There's been a lot of talk about Spike Lee's new Netflix film Da 5 Bloods, which is set to premiere on Friday, June 12.
Considering it's the second film Spike made with his collaborator Kevin Willmott, with whom he collaborated on the screenplay for BlacKkKlansman, which earned the duo an Academy Award, many fans are wondering whether Da 5 Bloods is a sequel to BlacKkKlansman.
Keep reading while we investigate and dig into the two films.
Is 'Da 5 Bloods' the sequel to 'BlacKkKlansman'?
While the screenplays for both Da 5 Bloods and BlacKkKlansman were written by Spike and Kevin, the two exist in separate universes and don't feature any of the same characters or actors. Put another way, Da 5 Bloods is not the sequel to BlacKkKlansman.
BlacKkKlansman is a fictionalized retelling of the real-life Ron Stallworth's experience as a Black detective who sets out to infiltrate and expose the local Ku Klux Klan chapter.
On the other hand, the anticipated Netflix film tells the story of four Black Vietnam Vets who set out to return to Vietnam. According to Da 5 Bloods' official synopsis, the group is "searching for the remains of their fallen Squad Leader (Chadwick Boseman) and the promise of buried treasure." They must "battle forces of Man and Nature," the description continues, "while confronted by the lasting ravages of The Immorality of The Vietnam War."
Is 'Da 5 Bloods' a true story?
So many of Spike Lee's films are either based in reality, or based on real events, and the same goes for Da 5 Bloods, Spike's 24th feature, which is rooted in the history of Black GIs, though not explicitly based on real-life characters.
Originally written in 2013 by Danny Bilson and Paul De Meo, Da 5 Bloods — called The Last Tour in its previous iteration—was set to be directed by Oliver Stone. But when Oliver dropped out of the project in 2016, Spike and Kevin, on the heels of BlacKkKlansman, set out to rewrite the script from a Black perspective.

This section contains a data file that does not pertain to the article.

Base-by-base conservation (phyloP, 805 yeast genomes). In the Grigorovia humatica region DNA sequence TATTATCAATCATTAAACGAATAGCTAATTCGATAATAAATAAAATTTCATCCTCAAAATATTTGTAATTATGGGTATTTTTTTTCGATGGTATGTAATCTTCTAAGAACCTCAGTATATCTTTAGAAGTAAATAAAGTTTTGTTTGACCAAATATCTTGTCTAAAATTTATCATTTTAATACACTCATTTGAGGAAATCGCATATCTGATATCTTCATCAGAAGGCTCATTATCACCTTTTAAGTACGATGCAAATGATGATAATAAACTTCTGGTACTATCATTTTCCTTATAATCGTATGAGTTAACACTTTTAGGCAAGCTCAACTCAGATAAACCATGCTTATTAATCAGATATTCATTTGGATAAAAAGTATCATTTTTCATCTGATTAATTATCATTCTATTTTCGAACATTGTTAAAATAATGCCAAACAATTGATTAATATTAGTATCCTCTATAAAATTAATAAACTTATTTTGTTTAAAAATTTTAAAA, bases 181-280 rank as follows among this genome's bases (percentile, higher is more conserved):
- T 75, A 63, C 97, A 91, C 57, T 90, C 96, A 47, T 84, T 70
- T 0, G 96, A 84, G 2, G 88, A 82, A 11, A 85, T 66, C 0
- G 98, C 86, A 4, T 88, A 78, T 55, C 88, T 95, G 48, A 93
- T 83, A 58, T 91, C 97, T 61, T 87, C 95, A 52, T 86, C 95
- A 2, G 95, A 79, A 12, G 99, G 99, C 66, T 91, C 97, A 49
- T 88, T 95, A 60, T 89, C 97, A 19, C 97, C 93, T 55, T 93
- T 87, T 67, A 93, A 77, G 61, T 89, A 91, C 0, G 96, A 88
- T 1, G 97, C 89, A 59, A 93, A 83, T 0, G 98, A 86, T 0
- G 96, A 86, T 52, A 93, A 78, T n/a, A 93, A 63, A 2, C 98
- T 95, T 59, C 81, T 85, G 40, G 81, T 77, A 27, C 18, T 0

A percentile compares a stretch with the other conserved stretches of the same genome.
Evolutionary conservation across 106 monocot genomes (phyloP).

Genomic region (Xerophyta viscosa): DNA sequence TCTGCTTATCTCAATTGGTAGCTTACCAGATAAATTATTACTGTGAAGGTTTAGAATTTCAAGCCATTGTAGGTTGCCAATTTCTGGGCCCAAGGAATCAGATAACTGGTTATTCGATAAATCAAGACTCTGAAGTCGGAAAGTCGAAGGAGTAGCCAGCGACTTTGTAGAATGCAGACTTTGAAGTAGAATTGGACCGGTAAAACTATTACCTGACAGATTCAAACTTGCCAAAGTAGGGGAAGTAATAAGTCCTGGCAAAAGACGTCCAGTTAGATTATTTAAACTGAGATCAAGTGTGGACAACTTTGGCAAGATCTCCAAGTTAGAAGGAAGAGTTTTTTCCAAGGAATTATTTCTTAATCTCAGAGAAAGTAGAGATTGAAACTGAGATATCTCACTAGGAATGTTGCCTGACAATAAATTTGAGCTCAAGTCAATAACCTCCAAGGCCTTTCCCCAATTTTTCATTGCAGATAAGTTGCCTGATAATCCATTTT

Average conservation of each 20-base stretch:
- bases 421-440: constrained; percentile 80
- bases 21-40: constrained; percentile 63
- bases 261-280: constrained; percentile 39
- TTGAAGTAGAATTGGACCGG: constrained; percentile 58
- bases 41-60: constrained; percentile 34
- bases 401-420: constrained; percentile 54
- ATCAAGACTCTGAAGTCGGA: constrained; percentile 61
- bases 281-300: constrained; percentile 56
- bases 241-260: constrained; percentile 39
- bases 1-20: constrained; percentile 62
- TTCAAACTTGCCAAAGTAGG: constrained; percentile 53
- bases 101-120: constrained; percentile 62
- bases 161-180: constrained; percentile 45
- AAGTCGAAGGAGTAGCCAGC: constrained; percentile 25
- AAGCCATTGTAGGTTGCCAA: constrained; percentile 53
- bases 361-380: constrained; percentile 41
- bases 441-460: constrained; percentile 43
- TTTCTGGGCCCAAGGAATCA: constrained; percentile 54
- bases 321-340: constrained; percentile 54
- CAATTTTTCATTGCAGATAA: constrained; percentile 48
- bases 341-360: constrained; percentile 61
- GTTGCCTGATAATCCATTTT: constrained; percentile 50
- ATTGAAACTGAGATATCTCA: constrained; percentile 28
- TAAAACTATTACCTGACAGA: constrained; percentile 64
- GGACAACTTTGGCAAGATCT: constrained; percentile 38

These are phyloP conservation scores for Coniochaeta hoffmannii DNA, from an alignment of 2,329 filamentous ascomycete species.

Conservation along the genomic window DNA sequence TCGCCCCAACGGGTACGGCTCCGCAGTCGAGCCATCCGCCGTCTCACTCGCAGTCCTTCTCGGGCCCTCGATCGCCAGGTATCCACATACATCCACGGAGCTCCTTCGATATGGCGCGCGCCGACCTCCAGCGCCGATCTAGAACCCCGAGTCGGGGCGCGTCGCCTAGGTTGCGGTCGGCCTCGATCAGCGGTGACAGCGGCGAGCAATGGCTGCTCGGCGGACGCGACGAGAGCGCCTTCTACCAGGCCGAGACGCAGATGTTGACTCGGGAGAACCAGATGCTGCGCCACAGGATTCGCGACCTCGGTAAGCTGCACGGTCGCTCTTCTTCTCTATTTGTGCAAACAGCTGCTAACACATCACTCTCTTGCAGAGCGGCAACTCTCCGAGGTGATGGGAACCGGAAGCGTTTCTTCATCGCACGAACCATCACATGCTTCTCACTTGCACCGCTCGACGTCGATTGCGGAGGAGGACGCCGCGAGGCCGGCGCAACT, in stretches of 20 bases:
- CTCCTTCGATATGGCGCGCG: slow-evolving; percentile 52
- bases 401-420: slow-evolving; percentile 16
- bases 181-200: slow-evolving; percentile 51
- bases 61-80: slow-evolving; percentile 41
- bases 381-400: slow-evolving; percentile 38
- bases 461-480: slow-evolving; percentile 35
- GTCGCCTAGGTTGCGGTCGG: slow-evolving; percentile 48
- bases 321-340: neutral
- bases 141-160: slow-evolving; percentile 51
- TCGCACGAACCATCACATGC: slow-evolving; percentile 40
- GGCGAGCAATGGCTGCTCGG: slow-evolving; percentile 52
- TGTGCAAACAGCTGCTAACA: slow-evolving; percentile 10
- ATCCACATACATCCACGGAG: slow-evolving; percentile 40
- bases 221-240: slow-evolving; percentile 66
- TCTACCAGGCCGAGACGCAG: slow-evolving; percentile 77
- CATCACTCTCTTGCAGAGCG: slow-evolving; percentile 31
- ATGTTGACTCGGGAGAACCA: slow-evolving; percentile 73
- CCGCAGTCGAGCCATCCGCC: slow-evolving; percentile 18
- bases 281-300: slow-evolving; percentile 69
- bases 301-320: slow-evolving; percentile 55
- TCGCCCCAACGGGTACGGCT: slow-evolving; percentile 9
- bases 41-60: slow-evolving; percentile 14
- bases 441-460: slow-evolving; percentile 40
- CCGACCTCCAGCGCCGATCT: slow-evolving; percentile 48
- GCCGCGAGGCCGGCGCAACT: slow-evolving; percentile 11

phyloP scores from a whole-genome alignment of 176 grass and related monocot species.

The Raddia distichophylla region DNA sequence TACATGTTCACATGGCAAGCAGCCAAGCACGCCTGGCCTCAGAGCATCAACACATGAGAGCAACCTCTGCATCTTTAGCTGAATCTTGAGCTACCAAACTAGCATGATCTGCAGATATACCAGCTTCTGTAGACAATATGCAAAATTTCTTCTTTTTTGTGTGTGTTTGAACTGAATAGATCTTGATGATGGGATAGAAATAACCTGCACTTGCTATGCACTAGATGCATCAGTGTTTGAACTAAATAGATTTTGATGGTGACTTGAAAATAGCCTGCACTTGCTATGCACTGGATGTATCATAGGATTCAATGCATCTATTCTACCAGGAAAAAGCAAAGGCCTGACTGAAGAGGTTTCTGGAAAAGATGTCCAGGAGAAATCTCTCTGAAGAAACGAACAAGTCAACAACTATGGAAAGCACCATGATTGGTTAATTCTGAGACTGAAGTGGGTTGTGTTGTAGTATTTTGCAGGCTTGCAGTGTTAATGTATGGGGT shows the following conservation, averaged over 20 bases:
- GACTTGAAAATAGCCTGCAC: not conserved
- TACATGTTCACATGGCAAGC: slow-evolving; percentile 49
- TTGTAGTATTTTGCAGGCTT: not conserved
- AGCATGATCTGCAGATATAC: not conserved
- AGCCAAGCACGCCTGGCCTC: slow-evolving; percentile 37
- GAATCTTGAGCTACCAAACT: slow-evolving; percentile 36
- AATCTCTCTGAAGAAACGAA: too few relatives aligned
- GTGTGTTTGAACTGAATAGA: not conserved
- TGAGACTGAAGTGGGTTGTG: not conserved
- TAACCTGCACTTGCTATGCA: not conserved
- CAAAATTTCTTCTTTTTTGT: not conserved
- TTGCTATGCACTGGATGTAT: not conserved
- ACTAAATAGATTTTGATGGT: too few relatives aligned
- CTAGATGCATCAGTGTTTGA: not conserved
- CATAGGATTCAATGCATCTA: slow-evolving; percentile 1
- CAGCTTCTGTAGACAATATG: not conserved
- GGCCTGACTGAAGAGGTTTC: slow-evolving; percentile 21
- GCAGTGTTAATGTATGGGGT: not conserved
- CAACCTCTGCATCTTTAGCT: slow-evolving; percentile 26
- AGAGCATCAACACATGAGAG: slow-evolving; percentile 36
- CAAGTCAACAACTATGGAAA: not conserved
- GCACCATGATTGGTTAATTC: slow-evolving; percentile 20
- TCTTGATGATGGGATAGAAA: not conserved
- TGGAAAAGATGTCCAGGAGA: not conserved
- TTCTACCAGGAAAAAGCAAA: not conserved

While on the surface, the film is something of a cross between "a war movie and a buddy comedy," it also tackles fiercely relevant themes of "race, trauma, and power's corrupting effect — with a particular interest in when past history and present reality start rhyming," writes reviewer Alissa Wilkinson for Vox.
In this, it certainly echoes many of Spike's previous masterpieces.
"Lee also refuses to submit to a barrier between fact and fiction," the review continues, which is in part why so many wonder how historically accurate the filmmaker's pictures are, rather than solely whether they are based in reality or not.
To add to the blurring of lines, Da 5 Bloods splices together montages of archival footage, and features news reports, speeches, and moments familiar to the American public from the days of the Vietnam War.
This serves to remind us "that what we saw was both real and framed, shot for our consumption," Vox adds, as the movie also borrows from other films like Apocalypse Now, which features prominently even in trailers.
Da 5 Bloods premieres June 12 on Netflix.